Real-time marketing is a lot like improvisational theater: Improv performers look as if they’re thinking on the fly, but actually a lot of practice and planning go into their shows. They have to come up with every single possible scenario or outcome and be ready to respond.
The same holds true for real-time marketing.
Just look at what Oreo did during this year’s Super Bowl. Although clever, it’s not the messaging that got the industry buzzing. What was really impressive about the Oreo scenario was all the preparation done in advance. Oreo, and its agencies MediaVest and 360i, literally set up a social media war room to monitor what was happening at the Super Bowl and figure out how Oreo could interject itself into the conversations happening online. As a result, Oreo will always be referenced in any conversation pertaining to real-time marketing.
To get a better understanding of what it takes to be prepared for real-time marketing, CMO.com interviewed interactive agency Traction Co.’s CEO Adam Kleinberg. Traction assists marketers like Adobe (CMO.com's parent company), Alibaba.com, and Kelly-Moore Paints with real-time marketing; he has also blogged and spoken on several panels regarding the practice. To Kleinberg, real-time marketing is somewhat of a misnomer.
CMO.com: What is real-time marketing?
Kleinberg: I’m almost reticent to define it. But if I have to, I’d say that real-time marketing is marketing that is evolutionary in nature and reactive to what’s happening in culture, news, and other criteria. It’s adaptive. But the definition will be different depending on who you talk to. If you ask a media buyer, they’ll tell you real-time marketing is RTB.
CMO.com: How has the rise of real time changed the marketing landscape?
Kleinberg: It is requiring us to be more flexible and responsive, and to streamline our processes and think about what really matters. It’s forcing us to take a thoughtful look at competing criteria for success. For example, one of the criteria for success is upholding brand standards, and traditionally to be able to do that there was an agency process of review that started with a brief, approval for creative, and so on. It’s a lengthy process that won’t work in real-time marketing.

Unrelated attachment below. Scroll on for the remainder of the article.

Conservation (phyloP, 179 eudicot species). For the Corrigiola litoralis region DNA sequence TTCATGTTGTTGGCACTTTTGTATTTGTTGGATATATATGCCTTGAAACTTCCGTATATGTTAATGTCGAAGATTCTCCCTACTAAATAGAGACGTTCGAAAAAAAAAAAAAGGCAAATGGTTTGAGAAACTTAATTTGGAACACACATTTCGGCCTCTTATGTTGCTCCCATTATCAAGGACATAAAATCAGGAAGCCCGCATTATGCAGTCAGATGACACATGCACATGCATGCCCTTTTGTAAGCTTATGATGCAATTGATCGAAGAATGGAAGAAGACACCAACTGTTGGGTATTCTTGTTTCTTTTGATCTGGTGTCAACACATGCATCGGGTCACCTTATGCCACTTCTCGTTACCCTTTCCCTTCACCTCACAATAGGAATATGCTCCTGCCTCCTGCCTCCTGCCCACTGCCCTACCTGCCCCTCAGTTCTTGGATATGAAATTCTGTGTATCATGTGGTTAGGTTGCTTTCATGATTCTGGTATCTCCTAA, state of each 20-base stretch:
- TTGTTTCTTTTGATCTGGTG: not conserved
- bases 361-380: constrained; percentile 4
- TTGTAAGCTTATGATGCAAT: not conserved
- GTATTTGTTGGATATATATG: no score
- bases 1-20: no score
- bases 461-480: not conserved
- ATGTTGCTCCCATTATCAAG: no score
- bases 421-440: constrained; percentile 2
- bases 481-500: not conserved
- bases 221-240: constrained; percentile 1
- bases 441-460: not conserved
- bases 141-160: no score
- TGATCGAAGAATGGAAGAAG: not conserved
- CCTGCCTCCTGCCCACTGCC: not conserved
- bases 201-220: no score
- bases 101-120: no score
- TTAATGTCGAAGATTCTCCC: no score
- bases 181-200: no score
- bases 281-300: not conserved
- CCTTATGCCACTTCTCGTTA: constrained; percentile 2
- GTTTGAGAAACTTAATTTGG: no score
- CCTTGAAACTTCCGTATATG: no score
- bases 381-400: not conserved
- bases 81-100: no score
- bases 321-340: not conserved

Marketers have had to learn to let go and trust their employees and their agencies. I am by no means saying that the traditional agency process doesn’t have value. For TV, spots need to be really well-produced, and so that type of process is necessary. But think beyond it for social media marketing and other iterative digital marketing.
CMO.com: Why should CMOs care about real-time marketing?
Kleinberg: If brands want to be relevant, they need to align their brand stories to the stories people are interested in at that time. Every hour, every minute, there are new things trending, and the modern brand’s job is to find moments that are relevant to interject themselves into, to be part of that conversation.
CMO.com: Real-time marketing is sort of a misnomer, right?
Kleinberg: Being successful in real-time marketing means setting parameters in advance. And this is really necessary since you’re getting rid of the review process. Brands need to develop some strict guidelines to work with. You want it to appear to be real time, when, in reality, you’ve got planned content. Of course, there are situations you can’t predict, so you’ve got to be ready to create content on the fly, that adhere to your preset parameters.
A really good example is when Coke relaunched its Web site, turning it into a content portal. I posted on my blog all these things I saw wrong with the site, and Coke’s digital marketing manager reached out to me on LinkedIn and asked me to write a piece criticizing the site. They posted it as the main story on the site. I couldn’t believe. My face was on the main page.
CMO.com: Wow. But did that make you buy more Coke products?
Kleinberg: I have a better view of Coke. It’s like this--I used to hate Nike. But then they started to build really cool experiences, like the Fuel Band, and now I don’t hate them anymore. They’re adding value to me life. I have a greater affinity for Coke now.
CMO.com: What needs to happen internally for a brand to be ready to do real-time marketing?
Kleinberg: The first step is greater trust of employees, agencies, and content creators. There needs to be parameters set as well, which these people will need to adhere to. So a lot of planning and organizing goes into it. There’s a trend now with these social media command centers, and I think they’re necessary for the big companies. They’re just another way of organizing and making sure you’re not missing opportunities. I’ll also add that the listening should be done by the brands, not the agencies.